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Cubing on a Budget


Solemn Simulacrum
Let’s face it: Magic cards are expensive. As a student who’s facing tuition next year in the $30K to $40K range, I know better than most that dropping a few thousand dollars putting together a pimped-out Cube isn’t an option for a lot of people. That doesn’t mean you can’t build a Cube on the cheap, get together with some mates and some brews, and have a great time slinging some spells. I’ll show you how you can put together an awesome Cube without breaking the bank. My Full Mirrodin Cube was a huge success, and I built it for less than $20. Well, okay, that comes with a caveat: The $20 or so I spent was to supplement what I already had. To actually build it from scratch would cost around $200, but I’m assuming you own some cards. For instance, most of what I had for that Cube was just crap in my trade binder as well as leftover commons and uncommons from Drafts. Basically, I’m saying that it’s pretty easy to start a decent Cube out of what you already have. Obviously, the better your collection is (or the deeper your pockets are), the more options you have. I also highly recommend you check out Adam Styborski’s Pauper Cube series. I’m not restricting this to just commons, but Pauper is a good way to go if you want to Cube on a budget.

Let’s go over a few things before we begin.

You’ll Have to Buy Sleeves—A Lot of Them

This is just the cost of doing business. Do yourself a favor and buy a display box of high-quality sleeves. I know the whole point of this article is to avoid spending money, but look at it as an investment. Make sure they’re all the same color and the same brand, as different brands of sleeves are easy to tell apart. Even with sleeves of the same brand, they won’t be identical, as different packs can be cut slightly different, but that’s somewhat unavoidable.

Unless you’re drafting every day, your sleeves should last you a few years. Just make sure you buy enough for the size of the Cube you intend to build. Don’t forget to count the basic lands, and overshoot a little in case some of them break.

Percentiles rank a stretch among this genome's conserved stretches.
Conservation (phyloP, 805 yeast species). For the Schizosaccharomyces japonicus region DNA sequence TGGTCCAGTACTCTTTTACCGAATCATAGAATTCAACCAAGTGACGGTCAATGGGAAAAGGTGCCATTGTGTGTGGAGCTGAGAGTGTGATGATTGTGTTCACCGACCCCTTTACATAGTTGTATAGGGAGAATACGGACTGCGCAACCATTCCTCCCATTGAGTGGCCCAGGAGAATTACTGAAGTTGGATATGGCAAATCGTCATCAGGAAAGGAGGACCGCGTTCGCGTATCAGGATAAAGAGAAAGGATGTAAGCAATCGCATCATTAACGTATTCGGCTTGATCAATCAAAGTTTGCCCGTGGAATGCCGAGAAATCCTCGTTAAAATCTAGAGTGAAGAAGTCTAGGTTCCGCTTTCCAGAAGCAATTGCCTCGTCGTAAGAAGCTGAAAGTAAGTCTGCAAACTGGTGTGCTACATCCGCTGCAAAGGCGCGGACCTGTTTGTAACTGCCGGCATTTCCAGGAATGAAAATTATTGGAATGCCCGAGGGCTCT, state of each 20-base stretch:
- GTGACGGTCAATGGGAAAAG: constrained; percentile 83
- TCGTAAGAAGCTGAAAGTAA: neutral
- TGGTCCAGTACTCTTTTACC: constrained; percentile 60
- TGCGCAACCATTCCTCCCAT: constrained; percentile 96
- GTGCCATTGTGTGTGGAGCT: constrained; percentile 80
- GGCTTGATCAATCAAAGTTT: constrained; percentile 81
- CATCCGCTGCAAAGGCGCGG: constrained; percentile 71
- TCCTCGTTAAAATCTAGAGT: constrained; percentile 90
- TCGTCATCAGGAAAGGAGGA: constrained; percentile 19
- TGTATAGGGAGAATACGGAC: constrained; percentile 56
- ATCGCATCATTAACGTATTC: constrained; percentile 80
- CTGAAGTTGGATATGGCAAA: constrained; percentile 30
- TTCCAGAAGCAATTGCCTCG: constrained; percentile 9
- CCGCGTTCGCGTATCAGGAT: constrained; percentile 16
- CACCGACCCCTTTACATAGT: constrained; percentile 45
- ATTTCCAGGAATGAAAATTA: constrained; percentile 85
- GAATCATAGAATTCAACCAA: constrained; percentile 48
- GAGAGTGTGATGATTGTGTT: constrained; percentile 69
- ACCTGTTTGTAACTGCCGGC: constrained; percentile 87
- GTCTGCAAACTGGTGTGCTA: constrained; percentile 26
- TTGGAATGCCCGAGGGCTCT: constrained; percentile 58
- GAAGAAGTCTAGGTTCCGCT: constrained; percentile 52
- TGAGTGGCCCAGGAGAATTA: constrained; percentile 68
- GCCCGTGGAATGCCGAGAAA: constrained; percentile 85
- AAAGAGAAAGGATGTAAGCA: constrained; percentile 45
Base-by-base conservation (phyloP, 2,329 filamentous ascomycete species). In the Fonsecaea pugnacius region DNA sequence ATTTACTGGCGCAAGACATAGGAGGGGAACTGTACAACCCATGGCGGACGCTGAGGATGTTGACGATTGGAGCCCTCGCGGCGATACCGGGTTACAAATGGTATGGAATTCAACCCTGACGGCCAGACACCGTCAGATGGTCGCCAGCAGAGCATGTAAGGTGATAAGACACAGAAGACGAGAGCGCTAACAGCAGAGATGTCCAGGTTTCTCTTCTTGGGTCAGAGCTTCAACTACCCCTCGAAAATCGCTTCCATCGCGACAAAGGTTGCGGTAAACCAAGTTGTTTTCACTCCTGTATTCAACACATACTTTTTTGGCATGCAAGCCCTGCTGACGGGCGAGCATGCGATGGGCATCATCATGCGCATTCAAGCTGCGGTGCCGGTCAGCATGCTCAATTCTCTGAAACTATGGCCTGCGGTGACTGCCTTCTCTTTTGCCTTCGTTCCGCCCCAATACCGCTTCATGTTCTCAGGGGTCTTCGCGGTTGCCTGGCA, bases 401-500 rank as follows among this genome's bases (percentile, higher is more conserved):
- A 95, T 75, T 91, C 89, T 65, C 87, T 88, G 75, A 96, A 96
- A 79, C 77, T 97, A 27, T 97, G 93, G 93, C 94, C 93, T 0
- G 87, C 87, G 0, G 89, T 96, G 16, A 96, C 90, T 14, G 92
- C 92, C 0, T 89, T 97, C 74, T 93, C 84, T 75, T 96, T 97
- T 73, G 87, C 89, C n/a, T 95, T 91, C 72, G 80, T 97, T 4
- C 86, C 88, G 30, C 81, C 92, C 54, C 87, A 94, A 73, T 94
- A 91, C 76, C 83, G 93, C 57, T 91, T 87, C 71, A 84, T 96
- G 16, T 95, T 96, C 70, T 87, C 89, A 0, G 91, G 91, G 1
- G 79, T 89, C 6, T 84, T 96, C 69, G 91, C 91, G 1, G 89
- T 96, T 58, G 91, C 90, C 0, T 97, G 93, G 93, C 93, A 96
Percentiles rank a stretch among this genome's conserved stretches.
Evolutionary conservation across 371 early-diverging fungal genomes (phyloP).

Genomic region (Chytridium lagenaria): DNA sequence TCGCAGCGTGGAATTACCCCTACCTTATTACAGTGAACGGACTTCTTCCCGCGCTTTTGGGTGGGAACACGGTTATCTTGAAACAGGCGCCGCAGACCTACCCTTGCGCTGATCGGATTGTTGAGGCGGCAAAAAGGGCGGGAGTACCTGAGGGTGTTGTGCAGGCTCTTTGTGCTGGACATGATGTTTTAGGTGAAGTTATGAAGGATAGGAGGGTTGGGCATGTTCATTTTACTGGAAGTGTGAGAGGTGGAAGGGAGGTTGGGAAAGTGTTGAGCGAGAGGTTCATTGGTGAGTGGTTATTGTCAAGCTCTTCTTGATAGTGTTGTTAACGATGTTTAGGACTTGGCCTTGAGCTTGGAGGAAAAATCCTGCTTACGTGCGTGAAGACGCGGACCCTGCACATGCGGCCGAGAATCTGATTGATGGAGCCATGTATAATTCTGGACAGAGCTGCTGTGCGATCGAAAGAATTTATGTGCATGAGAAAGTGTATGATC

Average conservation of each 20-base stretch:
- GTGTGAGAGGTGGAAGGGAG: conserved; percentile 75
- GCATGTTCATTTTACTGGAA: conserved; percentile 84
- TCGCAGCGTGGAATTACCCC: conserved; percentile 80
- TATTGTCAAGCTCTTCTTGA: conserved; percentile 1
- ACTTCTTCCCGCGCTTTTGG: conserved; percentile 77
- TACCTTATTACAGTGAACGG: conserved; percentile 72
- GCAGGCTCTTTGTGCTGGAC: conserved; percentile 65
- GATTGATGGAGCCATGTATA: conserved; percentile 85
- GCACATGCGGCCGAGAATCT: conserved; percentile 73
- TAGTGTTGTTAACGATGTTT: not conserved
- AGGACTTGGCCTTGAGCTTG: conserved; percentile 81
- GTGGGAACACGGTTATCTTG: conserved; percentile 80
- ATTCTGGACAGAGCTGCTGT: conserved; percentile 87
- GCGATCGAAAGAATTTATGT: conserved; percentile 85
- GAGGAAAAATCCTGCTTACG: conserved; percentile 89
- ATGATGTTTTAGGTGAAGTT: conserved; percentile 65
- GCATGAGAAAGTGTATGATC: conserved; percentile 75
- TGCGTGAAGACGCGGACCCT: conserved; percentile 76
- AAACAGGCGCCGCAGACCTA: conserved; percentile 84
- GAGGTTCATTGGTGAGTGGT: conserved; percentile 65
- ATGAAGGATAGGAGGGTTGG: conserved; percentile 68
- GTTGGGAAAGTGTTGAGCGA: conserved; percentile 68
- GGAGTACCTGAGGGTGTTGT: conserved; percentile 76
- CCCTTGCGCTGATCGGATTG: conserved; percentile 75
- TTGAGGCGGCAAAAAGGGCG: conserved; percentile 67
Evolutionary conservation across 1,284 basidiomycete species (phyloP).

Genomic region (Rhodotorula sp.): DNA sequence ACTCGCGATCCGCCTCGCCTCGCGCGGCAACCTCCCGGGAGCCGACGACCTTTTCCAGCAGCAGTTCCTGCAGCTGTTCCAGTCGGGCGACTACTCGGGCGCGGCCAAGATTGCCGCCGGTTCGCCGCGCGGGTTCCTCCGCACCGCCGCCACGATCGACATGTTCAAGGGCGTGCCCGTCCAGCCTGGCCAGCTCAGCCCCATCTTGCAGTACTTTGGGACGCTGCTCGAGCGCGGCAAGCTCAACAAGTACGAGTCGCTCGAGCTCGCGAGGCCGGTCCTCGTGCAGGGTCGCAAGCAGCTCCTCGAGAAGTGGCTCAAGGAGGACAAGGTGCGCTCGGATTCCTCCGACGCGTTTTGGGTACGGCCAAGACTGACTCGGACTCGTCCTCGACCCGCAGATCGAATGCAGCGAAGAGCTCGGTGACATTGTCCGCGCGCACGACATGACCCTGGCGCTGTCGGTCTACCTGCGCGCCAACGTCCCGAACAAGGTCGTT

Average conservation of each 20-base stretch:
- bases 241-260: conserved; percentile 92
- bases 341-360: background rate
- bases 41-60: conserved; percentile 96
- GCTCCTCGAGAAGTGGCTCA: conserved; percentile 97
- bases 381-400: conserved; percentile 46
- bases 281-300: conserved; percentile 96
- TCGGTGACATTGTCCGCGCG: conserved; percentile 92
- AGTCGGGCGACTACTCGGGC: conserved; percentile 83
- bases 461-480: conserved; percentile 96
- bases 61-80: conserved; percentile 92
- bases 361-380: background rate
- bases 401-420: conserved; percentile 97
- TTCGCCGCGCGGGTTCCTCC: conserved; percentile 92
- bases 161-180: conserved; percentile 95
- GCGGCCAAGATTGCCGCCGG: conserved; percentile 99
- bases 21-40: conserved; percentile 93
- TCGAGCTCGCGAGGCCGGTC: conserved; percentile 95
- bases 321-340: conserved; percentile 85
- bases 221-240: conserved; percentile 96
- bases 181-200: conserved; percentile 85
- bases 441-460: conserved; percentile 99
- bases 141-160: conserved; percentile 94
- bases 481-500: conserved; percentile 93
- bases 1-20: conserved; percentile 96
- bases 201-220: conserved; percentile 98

Decide What Kind of Cube You Want

As I stated in my previous article, there are many different kinds of Cubes out there. Do you want just a general good-stuff Cube? Is there a particular theme you’re going for? If this is your first Cube, I’d suggest looking online for a list and using it as a guide. You can’t just take your crap-rare box, sleeve it up, and call it a Cube. That simply doesn’t work.

Having a plan for your Cube makes finding the missing pieces easy, and you’ll be rewarded with a better play experience. That brings me to my next point.

Keep Track of Your Cube in a Spreadsheet

Magus of the Future
I used to not do this, but since I’ve started, it’s made managing my Cubes a lot easier. I use Microsoft Excel, but any spreadsheet program will do. Putting everything down on paper (figuratively speaking, that is) is useful in two ways. First, you can use your spreadsheet to quickly and easily determine your card choices. You can easily look at things like color balance, curve, spell-to-creature ratio, and so on. You can also keep track of which cards you already have and which cards you still need to acquire. And if you’re using a cheap card as a stand-in for an expensive one, you can keep track of that, too. Second, if you’re like I am, you’re constantly taking cards out of your Cube for Constructed decks. Having my whole Cube list in a spreadsheet makes it easy for me to figure out what the missing cards are.

This may sound like a lot of work, but trust me: Typing out everything in a spreadsheet saves you a lot more time down the line. I would also suggest that you have a separate worksheet for each color.

To illustrate how you can Cube on a budget, let’s use the most recent list of the Magic Online Cube as a case study. The first thing we’re going to do is look at the creatures. We’ll start by typing them into a new Excel workbook. Then, add a column for mana costs, and enter those in as well. Now we can sort by mana cost and see what the curve looks like:

Whatever changes we make, we’ll want to preserve the same distribution of mana costs—more or less.